SOC 100 Week 4 Assignment His innovative emphasis on the examination of social realities was one significant contribution that Emile Durkheim made to sociology. According to Durkheim, institutions, conventions, and other objectively observable facets of society have a big impact on how people behave. Durkheim created the groundwork for a more methodical, scientific approach to studying society by concentrating on social realities. Karl Marx's revolutionary viewpoint on the nature of the class struggle and the impact of economic forces on society had a significant impact on sociology. Marx's theories served as the foundation for conflict theory in sociology, which emphasizes how social conflict and change are fueled by the uneven distribution of resources and power among social groups. Sociological assessments of power, inequality, and social change have been significantly influenced by his focus on the bourgeoisie (capitalist class) and the proletariat (working class) as key players in the dynamics of capitalism. Through his groundbreaking work on the idea of "double consciousness" and his dedication to the study of racial inequity, DuBois significantly influenced sociology. One of the first sociologists to examine African Americans' experiences in the US from a sociological perspective was DuBois. In a racially stratified society, where they had to reconcile their dual identities as Americans and Blacks, African Americans suffered internal turmoil that he called "double consciousness." DuBois' work served as a foundation for the sociological study of race and ethnicity by emphasizing the significance of identifying the distinctive experiences of oppressed groups and addressing the structural causes of racial inequity.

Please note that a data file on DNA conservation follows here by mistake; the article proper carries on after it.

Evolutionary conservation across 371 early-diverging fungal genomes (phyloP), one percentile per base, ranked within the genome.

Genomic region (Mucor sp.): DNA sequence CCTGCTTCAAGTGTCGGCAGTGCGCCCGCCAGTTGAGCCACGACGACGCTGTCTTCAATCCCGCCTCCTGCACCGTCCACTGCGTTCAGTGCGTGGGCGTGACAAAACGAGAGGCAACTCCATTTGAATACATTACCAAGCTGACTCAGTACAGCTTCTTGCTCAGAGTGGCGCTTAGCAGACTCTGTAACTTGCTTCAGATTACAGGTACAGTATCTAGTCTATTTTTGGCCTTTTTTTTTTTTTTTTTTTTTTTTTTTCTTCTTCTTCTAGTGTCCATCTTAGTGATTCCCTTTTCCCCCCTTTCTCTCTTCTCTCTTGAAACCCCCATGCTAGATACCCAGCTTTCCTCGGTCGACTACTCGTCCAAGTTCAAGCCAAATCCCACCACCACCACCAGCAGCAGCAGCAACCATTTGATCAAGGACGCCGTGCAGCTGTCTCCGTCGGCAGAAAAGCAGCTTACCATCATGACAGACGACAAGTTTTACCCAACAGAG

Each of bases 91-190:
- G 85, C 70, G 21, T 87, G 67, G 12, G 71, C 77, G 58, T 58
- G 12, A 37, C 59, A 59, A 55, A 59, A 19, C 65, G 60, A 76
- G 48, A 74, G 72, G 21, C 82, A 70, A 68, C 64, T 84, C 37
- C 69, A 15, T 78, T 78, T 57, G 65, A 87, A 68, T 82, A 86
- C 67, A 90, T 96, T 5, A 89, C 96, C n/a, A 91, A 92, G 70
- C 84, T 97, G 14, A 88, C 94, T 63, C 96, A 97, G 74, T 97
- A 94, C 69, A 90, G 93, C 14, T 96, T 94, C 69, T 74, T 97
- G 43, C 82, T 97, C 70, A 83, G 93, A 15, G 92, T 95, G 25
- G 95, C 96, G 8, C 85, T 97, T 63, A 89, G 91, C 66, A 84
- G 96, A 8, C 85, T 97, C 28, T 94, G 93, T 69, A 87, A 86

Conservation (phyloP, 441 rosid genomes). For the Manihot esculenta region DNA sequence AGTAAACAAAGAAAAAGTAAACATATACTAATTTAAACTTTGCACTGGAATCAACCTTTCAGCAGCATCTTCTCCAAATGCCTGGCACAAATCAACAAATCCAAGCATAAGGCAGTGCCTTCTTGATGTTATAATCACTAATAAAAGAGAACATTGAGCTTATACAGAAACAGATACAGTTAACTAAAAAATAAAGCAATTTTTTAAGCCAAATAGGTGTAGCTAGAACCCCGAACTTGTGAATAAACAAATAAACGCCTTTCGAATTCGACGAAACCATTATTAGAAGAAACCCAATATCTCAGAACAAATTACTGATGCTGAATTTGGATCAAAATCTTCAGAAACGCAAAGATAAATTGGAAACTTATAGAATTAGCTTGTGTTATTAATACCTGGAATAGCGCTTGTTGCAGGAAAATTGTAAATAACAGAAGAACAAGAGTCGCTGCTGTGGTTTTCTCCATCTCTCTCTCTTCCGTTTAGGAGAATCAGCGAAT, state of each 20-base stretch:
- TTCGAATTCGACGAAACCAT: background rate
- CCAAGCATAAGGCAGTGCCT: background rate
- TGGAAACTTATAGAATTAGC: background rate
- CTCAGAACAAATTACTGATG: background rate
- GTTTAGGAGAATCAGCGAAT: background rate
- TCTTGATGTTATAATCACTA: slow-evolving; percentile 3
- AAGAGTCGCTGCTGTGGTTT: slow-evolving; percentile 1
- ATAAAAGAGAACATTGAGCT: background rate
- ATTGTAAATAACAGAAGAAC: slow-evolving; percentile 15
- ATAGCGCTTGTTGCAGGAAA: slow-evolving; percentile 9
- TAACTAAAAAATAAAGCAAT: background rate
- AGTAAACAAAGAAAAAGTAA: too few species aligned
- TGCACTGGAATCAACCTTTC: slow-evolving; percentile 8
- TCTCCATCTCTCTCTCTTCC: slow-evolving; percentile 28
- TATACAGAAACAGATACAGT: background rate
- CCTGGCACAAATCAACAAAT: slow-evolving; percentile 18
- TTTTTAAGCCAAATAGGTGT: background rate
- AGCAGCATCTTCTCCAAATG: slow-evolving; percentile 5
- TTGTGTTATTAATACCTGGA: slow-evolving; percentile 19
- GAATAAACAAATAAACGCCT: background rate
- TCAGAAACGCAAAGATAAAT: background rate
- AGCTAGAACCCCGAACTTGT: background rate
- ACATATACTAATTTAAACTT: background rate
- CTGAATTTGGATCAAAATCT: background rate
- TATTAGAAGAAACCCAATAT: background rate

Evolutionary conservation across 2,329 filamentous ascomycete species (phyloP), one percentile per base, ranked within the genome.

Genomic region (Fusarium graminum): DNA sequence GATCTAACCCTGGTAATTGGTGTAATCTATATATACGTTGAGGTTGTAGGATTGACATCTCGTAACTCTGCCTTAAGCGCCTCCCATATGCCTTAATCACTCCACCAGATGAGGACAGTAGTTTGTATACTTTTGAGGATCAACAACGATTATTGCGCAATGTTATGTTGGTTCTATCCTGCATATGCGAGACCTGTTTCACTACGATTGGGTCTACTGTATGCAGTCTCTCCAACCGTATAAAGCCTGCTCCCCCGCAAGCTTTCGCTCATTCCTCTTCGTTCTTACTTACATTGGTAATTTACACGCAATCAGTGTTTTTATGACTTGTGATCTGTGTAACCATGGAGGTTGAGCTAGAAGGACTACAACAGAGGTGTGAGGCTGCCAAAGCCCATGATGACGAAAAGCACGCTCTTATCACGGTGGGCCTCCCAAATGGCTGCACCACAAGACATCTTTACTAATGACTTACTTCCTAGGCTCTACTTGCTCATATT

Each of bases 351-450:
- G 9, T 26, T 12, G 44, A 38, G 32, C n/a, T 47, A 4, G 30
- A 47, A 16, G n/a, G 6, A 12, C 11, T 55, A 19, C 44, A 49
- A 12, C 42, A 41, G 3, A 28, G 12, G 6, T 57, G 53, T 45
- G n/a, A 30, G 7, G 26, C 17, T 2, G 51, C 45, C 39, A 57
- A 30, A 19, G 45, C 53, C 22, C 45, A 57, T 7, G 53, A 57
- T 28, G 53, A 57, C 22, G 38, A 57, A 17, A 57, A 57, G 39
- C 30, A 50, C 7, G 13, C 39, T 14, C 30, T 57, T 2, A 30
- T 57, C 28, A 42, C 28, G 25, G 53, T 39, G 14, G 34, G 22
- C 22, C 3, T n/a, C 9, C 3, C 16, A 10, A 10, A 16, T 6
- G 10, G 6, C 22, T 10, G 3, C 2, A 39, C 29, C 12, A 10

Being one of the first female sociologists and for her groundbreaking work in using a sociological viewpoint to examine social institutions and social change, Harriet Martineau made a fundamental contribution to sociology. Martineau's publications in the 19th century, when women's voices were frequently suppressed, offered significant perspectives on themes of gender, class, and injustice. Max Weber had a significant impact on sociology with his conception of the "ideal type." This methodological approach was developed by Weber to aid in the comprehension and analysis of intricate social processes. The ideal type is a theoretical construct that depicts the fundamental traits of social phenomena. It enables researchers to compare results and acquire a better understanding of events in the actual world. The emphasis on abstraction and conceptualization in comprehending social reality was emphasized by this technique, which made significant contributions to the creation of a more systematic and rigorous sociological methodology.